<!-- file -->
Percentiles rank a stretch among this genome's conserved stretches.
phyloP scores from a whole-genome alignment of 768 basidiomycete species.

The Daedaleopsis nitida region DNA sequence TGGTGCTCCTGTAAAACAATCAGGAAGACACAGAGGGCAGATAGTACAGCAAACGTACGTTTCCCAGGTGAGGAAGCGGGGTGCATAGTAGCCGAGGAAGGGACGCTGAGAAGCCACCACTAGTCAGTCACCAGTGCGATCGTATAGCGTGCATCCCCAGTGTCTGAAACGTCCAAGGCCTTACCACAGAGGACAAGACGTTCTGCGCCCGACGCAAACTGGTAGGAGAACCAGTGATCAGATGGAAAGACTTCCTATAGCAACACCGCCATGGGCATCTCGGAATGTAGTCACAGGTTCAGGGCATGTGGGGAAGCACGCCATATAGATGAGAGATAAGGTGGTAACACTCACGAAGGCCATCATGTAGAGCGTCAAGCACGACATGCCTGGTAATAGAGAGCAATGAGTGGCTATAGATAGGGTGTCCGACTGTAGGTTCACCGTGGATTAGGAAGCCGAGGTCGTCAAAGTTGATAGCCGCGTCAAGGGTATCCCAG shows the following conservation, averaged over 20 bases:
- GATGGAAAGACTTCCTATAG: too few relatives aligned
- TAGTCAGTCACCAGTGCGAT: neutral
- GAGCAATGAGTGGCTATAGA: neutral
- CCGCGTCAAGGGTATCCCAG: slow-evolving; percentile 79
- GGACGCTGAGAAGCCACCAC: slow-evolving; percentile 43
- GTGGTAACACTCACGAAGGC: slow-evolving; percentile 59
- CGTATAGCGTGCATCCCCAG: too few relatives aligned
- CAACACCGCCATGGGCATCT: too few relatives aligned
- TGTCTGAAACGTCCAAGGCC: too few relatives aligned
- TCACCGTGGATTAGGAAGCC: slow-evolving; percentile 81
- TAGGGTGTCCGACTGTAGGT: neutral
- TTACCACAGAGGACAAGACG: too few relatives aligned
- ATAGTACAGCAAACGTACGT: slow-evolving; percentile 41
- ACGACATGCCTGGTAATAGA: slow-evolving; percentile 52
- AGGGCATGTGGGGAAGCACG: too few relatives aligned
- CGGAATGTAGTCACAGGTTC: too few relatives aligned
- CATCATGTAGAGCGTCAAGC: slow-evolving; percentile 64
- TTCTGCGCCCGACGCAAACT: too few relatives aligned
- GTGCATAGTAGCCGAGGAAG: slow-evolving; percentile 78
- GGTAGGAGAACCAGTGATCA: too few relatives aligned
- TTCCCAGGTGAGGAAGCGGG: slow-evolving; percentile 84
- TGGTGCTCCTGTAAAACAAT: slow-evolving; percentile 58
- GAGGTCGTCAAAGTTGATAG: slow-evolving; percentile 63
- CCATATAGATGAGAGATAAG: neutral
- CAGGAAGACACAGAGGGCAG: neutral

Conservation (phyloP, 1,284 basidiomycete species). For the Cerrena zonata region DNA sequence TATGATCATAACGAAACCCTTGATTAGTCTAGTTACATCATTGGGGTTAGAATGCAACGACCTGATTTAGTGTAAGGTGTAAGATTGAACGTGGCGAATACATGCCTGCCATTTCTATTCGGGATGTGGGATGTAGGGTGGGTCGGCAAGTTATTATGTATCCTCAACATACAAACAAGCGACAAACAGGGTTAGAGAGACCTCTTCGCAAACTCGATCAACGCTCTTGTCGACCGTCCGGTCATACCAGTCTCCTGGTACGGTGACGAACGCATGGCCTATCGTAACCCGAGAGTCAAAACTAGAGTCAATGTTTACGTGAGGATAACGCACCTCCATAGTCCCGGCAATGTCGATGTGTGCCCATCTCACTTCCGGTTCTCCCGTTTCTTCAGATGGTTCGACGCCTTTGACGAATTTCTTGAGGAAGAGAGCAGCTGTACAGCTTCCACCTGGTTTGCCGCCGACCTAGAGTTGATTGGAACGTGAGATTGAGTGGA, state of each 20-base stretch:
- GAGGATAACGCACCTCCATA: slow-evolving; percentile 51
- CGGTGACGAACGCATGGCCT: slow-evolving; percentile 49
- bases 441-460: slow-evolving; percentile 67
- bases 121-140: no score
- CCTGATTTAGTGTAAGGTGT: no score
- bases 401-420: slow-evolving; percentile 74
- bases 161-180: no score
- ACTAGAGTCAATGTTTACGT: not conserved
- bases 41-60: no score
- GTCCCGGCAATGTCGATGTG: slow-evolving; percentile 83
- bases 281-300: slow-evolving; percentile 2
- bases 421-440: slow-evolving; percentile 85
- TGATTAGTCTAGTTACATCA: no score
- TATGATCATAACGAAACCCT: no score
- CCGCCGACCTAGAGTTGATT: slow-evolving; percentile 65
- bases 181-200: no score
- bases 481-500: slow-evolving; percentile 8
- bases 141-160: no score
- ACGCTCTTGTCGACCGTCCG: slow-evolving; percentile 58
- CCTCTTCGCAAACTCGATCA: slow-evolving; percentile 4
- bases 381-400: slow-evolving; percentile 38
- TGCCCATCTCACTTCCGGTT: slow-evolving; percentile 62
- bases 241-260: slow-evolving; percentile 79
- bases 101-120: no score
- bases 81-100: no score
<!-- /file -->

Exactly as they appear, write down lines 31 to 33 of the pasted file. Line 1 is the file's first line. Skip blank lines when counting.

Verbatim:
- CGGTGACGAACGCATGGCCT: slow-evolving; percentile 49
- bases 441-460: slow-evolving; percentile 67
- bases 121-140: no score